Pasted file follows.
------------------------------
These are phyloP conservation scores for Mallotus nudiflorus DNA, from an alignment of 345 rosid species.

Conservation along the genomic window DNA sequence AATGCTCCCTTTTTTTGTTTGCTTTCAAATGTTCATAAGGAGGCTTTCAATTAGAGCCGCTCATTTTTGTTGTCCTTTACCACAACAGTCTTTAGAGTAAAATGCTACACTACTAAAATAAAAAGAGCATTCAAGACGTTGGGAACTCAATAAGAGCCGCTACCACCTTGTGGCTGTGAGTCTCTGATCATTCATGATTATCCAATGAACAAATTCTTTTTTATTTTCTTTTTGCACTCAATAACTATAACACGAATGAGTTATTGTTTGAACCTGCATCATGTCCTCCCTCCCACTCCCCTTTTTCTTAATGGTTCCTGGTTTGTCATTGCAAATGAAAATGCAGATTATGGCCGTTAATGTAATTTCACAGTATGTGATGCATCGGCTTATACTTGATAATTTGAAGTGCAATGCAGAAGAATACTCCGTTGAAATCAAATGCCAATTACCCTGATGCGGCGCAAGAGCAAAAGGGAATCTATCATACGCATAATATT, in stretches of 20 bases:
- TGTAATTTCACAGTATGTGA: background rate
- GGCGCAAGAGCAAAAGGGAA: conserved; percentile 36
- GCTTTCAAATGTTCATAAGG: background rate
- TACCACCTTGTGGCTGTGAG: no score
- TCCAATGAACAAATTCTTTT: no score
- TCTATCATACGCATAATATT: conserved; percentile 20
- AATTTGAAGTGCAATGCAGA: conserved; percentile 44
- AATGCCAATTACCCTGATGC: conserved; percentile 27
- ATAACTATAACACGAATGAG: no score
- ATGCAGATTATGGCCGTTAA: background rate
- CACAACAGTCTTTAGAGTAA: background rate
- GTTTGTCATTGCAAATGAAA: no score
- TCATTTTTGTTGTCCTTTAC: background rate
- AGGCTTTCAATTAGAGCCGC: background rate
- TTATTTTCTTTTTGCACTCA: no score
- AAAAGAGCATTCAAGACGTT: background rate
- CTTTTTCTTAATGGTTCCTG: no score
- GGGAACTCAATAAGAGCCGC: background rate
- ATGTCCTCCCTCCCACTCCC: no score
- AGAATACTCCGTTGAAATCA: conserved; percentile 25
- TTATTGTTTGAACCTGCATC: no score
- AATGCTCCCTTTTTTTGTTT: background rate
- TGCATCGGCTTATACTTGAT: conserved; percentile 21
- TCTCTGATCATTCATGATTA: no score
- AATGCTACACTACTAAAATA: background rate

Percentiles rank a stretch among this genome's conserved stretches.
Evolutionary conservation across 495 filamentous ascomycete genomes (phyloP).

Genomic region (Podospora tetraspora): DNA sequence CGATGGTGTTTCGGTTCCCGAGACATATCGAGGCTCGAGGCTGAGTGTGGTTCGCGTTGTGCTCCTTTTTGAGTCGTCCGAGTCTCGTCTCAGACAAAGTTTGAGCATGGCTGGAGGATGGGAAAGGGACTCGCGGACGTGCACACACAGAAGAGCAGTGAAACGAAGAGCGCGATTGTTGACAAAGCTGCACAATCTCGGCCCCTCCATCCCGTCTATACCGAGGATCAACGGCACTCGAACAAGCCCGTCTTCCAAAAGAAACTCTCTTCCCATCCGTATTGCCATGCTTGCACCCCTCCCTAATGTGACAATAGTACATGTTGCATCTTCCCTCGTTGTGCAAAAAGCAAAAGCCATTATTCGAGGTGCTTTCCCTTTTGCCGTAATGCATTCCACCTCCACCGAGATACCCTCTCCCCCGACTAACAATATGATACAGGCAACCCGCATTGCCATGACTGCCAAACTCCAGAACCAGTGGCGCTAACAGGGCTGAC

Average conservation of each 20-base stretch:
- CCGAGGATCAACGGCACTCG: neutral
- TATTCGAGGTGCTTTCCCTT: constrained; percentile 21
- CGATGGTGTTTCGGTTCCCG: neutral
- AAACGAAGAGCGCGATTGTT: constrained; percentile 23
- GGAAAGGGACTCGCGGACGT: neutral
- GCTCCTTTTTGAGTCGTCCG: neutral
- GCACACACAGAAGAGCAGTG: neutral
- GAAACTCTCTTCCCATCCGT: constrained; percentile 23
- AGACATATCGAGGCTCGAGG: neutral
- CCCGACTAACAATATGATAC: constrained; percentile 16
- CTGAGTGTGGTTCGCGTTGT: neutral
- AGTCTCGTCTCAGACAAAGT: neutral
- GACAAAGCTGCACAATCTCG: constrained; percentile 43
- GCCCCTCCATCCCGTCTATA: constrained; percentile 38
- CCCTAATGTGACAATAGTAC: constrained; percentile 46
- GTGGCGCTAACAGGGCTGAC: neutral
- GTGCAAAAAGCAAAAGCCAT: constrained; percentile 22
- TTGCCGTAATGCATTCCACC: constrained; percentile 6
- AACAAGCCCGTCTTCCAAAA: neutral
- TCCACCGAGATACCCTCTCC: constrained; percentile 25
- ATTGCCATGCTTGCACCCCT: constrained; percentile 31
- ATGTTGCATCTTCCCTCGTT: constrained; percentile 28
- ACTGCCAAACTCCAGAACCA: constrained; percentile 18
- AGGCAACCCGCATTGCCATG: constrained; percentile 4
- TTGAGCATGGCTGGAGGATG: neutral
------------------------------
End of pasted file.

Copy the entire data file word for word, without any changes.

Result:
These are phyloP conservation scores for Mallotus nudiflorus DNA, from an alignment of 345 rosid species.

Conservation along the genomic window DNA sequence AATGCTCCCTTTTTTTGTTTGCTTTCAAATGTTCATAAGGAGGCTTTCAATTAGAGCCGCTCATTTTTGTTGTCCTTTACCACAACAGTCTTTAGAGTAAAATGCTACACTACTAAAATAAAAAGAGCATTCAAGACGTTGGGAACTCAATAAGAGCCGCTACCACCTTGTGGCTGTGAGTCTCTGATCATTCATGATTATCCAATGAACAAATTCTTTTTTATTTTCTTTTTGCACTCAATAACTATAACACGAATGAGTTATTGTTTGAACCTGCATCATGTCCTCCCTCCCACTCCCCTTTTTCTTAATGGTTCCTGGTTTGTCATTGCAAATGAAAATGCAGATTATGGCCGTTAATGTAATTTCACAGTATGTGATGCATCGGCTTATACTTGATAATTTGAAGTGCAATGCAGAAGAATACTCCGTTGAAATCAAATGCCAATTACCCTGATGCGGCGCAAGAGCAAAAGGGAATCTATCATACGCATAATATT, in stretches of 20 bases:
- TGTAATTTCACAGTATGTGA: background rate
- GGCGCAAGAGCAAAAGGGAA: conserved; percentile 36
- GCTTTCAAATGTTCATAAGG: background rate
- TACCACCTTGTGGCTGTGAG: no score
- TCCAATGAACAAATTCTTTT: no score
- TCTATCATACGCATAATATT: conserved; percentile 20
- AATTTGAAGTGCAATGCAGA: conserved; percentile 44
- AATGCCAATTACCCTGATGC: conserved; percentile 27
- ATAACTATAACACGAATGAG: no score
- ATGCAGATTATGGCCGTTAA: background rate
- CACAACAGTCTTTAGAGTAA: background rate
- GTTTGTCATTGCAAATGAAA: no score
- TCATTTTTGTTGTCCTTTAC: background rate
- AGGCTTTCAATTAGAGCCGC: background rate
- TTATTTTCTTTTTGCACTCA: no score
- AAAAGAGCATTCAAGACGTT: background rate
- CTTTTTCTTAATGGTTCCTG: no score
- GGGAACTCAATAAGAGCCGC: background rate
- ATGTCCTCCCTCCCACTCCC: no score
- AGAATACTCCGTTGAAATCA: conserved; percentile 25
- TTATTGTTTGAACCTGCATC: no score
- AATGCTCCCTTTTTTTGTTT: background rate
- TGCATCGGCTTATACTTGAT: conserved; percentile 21
- TCTCTGATCATTCATGATTA: no score
- AATGCTACACTACTAAAATA: background rate

Percentiles rank a stretch among this genome's conserved stretches.
Evolutionary conservation across 495 filamentous ascomycete genomes (phyloP).

Genomic region (Podospora tetraspora): DNA sequence CGATGGTGTTTCGGTTCCCGAGACATATCGAGGCTCGAGGCTGAGTGTGGTTCGCGTTGTGCTCCTTTTTGAGTCGTCCGAGTCTCGTCTCAGACAAAGTTTGAGCATGGCTGGAGGATGGGAAAGGGACTCGCGGACGTGCACACACAGAAGAGCAGTGAAACGAAGAGCGCGATTGTTGACAAAGCTGCACAATCTCGGCCCCTCCATCCCGTCTATACCGAGGATCAACGGCACTCGAACAAGCCCGTCTTCCAAAAGAAACTCTCTTCCCATCCGTATTGCCATGCTTGCACCCCTCCCTAATGTGACAATAGTACATGTTGCATCTTCCCTCGTTGTGCAAAAAGCAAAAGCCATTATTCGAGGTGCTTTCCCTTTTGCCGTAATGCATTCCACCTCCACCGAGATACCCTCTCCCCCGACTAACAATATGATACAGGCAACCCGCATTGCCATGACTGCCAAACTCCAGAACCAGTGGCGCTAACAGGGCTGAC

Average conservation of each 20-base stretch:
- CCGAGGATCAACGGCACTCG: neutral
- TATTCGAGGTGCTTTCCCTT: constrained; percentile 21
- CGATGGTGTTTCGGTTCCCG: neutral
- AAACGAAGAGCGCGATTGTT: constrained; percentile 23
- GGAAAGGGACTCGCGGACGT: neutral
- GCTCCTTTTTGAGTCGTCCG: neutral
- GCACACACAGAAGAGCAGTG: neutral
- GAAACTCTCTTCCCATCCGT: constrained; percentile 23
- AGACATATCGAGGCTCGAGG: neutral
- CCCGACTAACAATATGATAC: constrained; percentile 16
- CTGAGTGTGGTTCGCGTTGT: neutral
- AGTCTCGTCTCAGACAAAGT: neutral
- GACAAAGCTGCACAATCTCG: constrained; percentile 43
- GCCCCTCCATCCCGTCTATA: constrained; percentile 38
- CCCTAATGTGACAATAGTAC: constrained; percentile 46
- GTGGCGCTAACAGGGCTGAC: neutral
- GTGCAAAAAGCAAAAGCCAT: constrained; percentile 22
- TTGCCGTAATGCATTCCACC: constrained; percentile 6
- AACAAGCCCGTCTTCCAAAA: neutral
- TCCACCGAGATACCCTCTCC: constrained; percentile 25
- ATTGCCATGCTTGCACCCCT: constrained; percentile 31
- ATGTTGCATCTTCCCTCGTT: constrained; percentile 28
- ACTGCCAAACTCCAGAACCA: constrained; percentile 18
- AGGCAACCCGCATTGCCATG: constrained; percentile 4
- TTGAGCATGGCTGGAGGATG: neutral